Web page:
There’s a good (and very, very long) article by Joshua Wolf Shenk in the new Atlantic monthly about the Harvard Study of Development–the psychological testing of 268 men over the course of 72 years that is one of the most comprehensive longitudinal studies ever conducted, and which tried to figure out if there is a formula for a good life. Inasmuch as a sample of Harvard boys can be called representative–indeed, two of the anonymous group of men, it’s been learned over the years, are/were the un-regular Joes by the name of John F. Kennedy and Ben Bradlee–the study offers up some interesting data. Psychiatrist George Vaillant’s main interpretive lens in the study has been “adaptations,” or unconscious responses to pain, conflict or uncertainty that he feels are essential to successful aging. He names four kinds of response–the psychotic (paranoia, hallucination, megalomania); the immature (acting out, passive aggression, hypochondria, fantasy); normal (intellectualization, dissociation, repression); and mature (altruism, humor, anticipation, sublimation).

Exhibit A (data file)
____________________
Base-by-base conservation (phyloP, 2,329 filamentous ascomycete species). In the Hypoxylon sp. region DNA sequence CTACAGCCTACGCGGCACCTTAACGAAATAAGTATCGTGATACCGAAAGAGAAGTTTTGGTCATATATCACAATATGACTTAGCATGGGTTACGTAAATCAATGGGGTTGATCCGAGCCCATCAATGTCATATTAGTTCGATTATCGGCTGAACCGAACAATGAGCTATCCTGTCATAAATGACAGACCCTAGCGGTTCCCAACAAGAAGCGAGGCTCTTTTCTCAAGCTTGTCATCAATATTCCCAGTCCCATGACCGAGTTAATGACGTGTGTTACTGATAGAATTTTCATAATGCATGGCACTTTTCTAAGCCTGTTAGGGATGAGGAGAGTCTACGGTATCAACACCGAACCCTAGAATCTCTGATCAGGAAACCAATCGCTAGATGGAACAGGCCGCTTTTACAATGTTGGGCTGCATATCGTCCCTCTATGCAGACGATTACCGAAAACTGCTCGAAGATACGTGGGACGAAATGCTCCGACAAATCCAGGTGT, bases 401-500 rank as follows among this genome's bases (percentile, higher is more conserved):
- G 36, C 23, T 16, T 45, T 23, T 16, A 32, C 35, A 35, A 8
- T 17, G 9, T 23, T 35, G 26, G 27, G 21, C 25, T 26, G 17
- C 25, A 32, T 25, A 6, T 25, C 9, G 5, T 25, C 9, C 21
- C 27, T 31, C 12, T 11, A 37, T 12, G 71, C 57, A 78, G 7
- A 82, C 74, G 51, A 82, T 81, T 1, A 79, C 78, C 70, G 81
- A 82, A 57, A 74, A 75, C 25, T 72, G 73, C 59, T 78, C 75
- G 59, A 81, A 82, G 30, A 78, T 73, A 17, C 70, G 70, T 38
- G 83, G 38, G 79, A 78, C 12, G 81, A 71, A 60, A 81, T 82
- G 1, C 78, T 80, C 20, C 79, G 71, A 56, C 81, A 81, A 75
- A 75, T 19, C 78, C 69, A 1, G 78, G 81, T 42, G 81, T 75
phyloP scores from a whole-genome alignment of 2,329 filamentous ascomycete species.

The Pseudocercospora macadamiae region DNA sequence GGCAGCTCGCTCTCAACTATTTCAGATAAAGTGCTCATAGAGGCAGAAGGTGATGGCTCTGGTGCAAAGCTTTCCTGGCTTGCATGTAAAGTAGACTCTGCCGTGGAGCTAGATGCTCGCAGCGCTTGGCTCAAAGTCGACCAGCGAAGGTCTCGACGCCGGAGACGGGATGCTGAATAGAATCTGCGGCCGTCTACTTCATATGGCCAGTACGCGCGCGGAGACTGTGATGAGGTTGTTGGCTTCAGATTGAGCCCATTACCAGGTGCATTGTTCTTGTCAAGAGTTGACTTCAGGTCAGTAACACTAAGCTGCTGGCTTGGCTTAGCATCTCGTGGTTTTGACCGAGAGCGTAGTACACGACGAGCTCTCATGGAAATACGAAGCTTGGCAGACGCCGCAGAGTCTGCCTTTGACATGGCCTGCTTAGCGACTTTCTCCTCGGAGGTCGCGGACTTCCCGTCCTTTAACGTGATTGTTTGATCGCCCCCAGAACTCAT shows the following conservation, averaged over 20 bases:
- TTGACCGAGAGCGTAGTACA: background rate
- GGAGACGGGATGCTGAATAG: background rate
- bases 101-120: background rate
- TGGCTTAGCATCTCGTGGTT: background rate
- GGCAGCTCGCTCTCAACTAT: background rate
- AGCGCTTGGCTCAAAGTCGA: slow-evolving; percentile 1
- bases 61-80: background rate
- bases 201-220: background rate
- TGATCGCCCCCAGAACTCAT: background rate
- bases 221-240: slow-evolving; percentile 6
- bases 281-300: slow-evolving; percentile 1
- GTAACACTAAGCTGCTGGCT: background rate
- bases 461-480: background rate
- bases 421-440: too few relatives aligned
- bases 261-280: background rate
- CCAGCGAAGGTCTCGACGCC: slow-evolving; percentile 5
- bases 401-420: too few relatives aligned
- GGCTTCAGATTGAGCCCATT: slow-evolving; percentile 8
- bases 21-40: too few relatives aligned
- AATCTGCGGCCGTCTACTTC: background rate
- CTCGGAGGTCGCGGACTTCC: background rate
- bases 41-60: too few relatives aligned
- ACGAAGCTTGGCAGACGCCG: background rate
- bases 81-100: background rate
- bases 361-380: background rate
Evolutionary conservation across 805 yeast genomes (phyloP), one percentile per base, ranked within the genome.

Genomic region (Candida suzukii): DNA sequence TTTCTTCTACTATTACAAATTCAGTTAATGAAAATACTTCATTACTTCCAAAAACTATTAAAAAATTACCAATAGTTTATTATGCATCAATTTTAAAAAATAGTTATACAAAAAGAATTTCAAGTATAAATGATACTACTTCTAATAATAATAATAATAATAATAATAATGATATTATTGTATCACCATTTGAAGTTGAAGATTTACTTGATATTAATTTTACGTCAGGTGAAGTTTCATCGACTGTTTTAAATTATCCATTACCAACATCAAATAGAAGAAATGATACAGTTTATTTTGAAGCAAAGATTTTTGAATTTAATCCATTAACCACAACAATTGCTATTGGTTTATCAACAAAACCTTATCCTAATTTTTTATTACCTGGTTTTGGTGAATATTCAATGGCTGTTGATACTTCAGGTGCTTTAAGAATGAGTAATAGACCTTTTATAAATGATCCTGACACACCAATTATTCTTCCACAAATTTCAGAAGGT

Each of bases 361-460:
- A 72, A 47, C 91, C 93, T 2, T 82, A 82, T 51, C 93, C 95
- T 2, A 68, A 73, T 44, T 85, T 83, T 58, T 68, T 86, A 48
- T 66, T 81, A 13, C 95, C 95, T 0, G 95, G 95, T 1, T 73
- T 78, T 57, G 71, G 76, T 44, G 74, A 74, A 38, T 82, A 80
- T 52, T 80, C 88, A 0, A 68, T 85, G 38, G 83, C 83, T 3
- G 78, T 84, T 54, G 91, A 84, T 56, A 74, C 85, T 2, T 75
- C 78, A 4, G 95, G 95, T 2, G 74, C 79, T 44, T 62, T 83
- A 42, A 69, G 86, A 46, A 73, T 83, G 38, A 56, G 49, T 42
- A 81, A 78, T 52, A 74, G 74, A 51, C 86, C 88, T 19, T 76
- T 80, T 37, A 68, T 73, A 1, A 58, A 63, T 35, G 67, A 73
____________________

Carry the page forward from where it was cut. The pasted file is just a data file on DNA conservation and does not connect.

First of all, I can’t help but breathe a sigh of relief that all of the activities in the third grouping–the very activities that are the basis of my own difficult-to-parse “charm”–are considered normal. I am removed from my isolation. But better yet: Vaillant has said that the other predictor of successful aging besides adaptations is social aptitude. His subjects’ relationships with other people in their lives predicted their late-life adjustment just as well as their adaptations did. Indeed, asked in March 2008 what he had learned from his 42 years of inquiry into these mens’ lives, Vaillant said, “The only thing that really matters in life are your relationships to other people.” Totally warm and fuzzy, no? Let’s go get a beer.